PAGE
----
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Federal Circuit Patent Bulletin: ArcelorMittal v. AK Steel Corp.

May 17, 2017

“Although a patentee’s grant of a covenant not to sue a potential infringer can sometimes deprive a court of subject matter jurisdiction, the patentee ‘bears the formidable burden of showing’ ‘that it ‘could not reasonably be expected’ to resume its enforcement efforts against’ the covenanted, accused infringer.”

On May 16, 2017, in ArcelorMittal v. AK Steel Corp., the U.S. Court of Appeals for the Federal Circuit (Moore, Wallach, Hughes*) affirmed the district court’s summary judgment that AK Steel did not infringe U.S. Patent No. RE44,153 (reissue of U.S. Patent No. 6,296,805), which related to coated, hot- and cold-rolled steel. The Federal Circuit stated:

[C]ourts may hear declaratory judgment actions if “the facts alleged, under all the circumstances, show that there is a substantial controversy, between parties having adverse legal interests, of sufficient immediacy and reality.” . . . ArcelorMittal argues that its dispute with Defendants became moot when ArcelorMittal conditionally tendered its covenant to Defendants. We hold that it did not.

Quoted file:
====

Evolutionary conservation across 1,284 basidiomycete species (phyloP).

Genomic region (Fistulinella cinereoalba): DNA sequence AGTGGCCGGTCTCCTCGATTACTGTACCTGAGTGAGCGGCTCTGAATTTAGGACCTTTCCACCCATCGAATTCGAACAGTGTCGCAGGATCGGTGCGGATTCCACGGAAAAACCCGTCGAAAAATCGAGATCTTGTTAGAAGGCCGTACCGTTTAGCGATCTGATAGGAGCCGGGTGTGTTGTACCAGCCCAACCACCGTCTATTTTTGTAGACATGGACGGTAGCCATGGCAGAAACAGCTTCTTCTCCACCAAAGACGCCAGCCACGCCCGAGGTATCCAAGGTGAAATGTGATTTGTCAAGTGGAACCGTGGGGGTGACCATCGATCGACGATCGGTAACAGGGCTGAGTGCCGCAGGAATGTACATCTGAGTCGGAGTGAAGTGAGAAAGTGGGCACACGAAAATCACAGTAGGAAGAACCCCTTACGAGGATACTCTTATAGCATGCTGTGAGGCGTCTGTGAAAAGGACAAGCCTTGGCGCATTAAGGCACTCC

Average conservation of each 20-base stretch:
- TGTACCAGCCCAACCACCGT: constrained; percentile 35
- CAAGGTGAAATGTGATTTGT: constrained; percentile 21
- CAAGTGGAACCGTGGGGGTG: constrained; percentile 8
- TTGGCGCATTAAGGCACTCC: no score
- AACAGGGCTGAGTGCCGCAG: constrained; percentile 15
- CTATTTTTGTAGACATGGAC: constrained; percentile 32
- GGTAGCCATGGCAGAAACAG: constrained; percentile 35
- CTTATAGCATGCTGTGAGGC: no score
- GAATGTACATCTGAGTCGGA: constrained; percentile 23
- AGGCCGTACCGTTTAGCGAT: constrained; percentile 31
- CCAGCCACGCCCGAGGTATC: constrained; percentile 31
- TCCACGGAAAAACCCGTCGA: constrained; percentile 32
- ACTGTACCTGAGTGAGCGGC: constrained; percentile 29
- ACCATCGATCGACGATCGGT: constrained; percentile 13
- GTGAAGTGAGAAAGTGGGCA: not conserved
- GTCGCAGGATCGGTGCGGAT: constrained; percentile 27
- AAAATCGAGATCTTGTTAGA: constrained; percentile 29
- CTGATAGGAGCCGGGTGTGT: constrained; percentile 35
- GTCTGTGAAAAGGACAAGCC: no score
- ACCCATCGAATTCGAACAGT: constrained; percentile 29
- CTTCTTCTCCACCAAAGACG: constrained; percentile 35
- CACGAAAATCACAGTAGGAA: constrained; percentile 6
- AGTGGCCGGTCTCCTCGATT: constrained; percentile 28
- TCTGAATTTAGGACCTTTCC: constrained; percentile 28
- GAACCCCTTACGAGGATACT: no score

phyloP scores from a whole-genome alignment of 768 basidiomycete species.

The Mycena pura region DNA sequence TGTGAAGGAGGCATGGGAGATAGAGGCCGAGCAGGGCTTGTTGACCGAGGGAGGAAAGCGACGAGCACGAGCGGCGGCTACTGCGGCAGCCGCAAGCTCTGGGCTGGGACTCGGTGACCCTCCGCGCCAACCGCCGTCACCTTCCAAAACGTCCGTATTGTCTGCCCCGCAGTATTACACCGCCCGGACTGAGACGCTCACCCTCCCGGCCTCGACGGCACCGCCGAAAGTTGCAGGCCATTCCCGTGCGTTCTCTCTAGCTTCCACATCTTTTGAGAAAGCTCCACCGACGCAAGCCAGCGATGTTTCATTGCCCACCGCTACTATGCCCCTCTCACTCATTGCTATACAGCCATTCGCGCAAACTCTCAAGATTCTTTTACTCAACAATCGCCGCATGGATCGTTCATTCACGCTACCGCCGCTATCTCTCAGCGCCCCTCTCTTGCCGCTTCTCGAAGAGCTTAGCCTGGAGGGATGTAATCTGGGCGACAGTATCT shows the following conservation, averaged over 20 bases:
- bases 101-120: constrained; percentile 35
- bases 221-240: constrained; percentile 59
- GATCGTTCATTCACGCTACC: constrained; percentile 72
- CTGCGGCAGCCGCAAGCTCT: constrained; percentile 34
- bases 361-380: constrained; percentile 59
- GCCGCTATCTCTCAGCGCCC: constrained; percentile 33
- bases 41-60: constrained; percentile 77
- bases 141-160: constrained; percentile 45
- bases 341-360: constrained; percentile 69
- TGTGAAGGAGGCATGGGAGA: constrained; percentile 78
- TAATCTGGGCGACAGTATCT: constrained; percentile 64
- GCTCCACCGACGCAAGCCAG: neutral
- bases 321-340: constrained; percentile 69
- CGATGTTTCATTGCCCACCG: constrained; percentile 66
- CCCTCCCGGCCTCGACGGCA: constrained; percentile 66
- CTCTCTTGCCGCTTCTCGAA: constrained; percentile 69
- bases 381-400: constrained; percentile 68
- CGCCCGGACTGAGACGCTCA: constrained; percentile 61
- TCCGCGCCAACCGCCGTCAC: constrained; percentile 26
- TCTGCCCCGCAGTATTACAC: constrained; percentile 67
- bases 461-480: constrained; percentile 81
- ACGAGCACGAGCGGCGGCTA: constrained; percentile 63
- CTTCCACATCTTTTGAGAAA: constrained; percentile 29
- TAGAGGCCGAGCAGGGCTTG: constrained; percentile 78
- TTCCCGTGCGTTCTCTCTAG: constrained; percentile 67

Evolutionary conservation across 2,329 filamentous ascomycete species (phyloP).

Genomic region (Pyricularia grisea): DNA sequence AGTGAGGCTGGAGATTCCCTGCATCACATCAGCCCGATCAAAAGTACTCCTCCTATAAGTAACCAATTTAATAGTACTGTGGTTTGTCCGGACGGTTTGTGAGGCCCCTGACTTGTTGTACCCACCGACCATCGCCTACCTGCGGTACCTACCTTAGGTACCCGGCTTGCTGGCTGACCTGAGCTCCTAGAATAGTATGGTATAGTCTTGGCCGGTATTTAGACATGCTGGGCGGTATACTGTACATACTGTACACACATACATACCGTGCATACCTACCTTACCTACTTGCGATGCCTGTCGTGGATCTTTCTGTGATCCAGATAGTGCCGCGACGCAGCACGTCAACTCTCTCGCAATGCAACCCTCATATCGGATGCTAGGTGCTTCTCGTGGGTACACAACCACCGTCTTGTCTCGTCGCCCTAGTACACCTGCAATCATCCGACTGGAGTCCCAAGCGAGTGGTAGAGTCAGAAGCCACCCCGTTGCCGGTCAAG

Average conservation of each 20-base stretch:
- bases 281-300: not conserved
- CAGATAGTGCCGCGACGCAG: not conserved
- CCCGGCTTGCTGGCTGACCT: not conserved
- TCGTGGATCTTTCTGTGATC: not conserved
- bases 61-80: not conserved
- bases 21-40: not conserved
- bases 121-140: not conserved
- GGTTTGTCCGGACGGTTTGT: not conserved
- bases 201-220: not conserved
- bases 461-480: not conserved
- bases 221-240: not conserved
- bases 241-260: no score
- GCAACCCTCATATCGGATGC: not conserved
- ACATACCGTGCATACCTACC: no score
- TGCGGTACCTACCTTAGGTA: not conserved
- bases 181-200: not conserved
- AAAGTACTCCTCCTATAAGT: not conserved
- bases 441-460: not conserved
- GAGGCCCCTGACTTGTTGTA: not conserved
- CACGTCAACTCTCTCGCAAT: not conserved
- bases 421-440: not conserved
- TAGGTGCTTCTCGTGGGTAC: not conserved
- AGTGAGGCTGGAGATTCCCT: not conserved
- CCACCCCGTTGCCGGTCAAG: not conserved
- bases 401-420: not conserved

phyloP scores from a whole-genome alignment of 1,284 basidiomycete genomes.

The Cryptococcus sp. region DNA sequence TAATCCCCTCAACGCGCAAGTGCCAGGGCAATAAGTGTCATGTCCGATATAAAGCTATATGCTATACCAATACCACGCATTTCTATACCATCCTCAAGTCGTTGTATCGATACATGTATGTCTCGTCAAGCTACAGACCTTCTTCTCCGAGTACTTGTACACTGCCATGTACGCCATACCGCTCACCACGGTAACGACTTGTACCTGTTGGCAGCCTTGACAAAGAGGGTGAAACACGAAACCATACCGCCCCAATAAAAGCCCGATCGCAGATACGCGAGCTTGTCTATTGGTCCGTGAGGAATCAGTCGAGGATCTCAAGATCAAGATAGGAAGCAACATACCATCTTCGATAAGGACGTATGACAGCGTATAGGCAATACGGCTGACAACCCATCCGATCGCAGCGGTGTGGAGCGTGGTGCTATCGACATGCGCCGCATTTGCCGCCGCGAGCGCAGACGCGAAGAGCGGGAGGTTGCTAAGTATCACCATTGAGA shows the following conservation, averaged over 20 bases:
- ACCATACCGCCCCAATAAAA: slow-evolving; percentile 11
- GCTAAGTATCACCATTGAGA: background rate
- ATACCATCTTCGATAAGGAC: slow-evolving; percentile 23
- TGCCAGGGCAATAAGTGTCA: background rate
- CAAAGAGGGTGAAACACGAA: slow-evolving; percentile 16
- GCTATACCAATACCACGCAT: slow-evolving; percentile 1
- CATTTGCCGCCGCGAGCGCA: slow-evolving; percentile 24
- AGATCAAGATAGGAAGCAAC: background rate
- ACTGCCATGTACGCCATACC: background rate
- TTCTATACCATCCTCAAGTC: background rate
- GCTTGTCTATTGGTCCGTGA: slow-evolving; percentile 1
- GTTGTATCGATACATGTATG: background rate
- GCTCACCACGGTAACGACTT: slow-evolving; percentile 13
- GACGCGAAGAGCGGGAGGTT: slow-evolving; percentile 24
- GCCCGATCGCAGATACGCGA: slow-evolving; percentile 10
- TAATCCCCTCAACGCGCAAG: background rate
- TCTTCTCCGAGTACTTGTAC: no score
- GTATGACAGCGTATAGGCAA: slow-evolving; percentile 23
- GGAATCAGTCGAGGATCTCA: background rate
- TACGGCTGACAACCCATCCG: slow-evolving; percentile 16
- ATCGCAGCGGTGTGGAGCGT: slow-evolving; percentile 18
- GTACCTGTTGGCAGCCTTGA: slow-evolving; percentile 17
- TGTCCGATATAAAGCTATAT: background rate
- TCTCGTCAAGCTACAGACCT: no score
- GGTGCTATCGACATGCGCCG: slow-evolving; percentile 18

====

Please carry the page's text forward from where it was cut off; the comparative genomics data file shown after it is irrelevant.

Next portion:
Defendants’ counterclaims arise under the Declaratory Judgment Act, which states that, “[i]n a case of actual controversy within its jurisdiction . . . any court of the United States . . . may declare the rights and other legal relations of any interested party seeking such declaration.” Because “the phrase ‘case of actual controversy’ in the [Declaratory Judgment] Act refers to the type of ‘Cases’ and ‘Controversies’ that are justiciable under Article III,” these requirements are coextensive. Accordingly, we may either employ the MedImmune standard or draw from the “specific but overlapping doctrines rooted in the same Article III inquiry,” including “lack of mootness.” Thus, the mootness doctrine may serve as a “helpful guide in applying the all-the-circumstances test.” Yet we remain mindful that “there is no bright-line rule for determining whether an action satisfies the case or controversy requirement,” and that “MedImmune makes clear . . . that ‘all the circumstances’ must be considered when making a justiciability determination.”

“A case becomes moot—and therefore no longer a ‘Case’ or ‘Controversy’ for purposes of Article III—‘when the issues presented are no longer live or the parties lack a legally cognizable interest in the outcome.’” Although a patentee’s grant of a covenant not to sue a potential infringer can sometimes deprive a court of subject matter jurisdiction, the patentee “bears the formidable burden of showing” “that it ‘could not reasonably be expected’ to resume its enforcement efforts against” the covenanted, accused infringer. In this context, that requires ArcelorMittal to show that it actually granted a covenant not to sue to Defendants, and that the covenant enforceably extinguished any real controversy between the parties related to infringement of the RE’153 patent.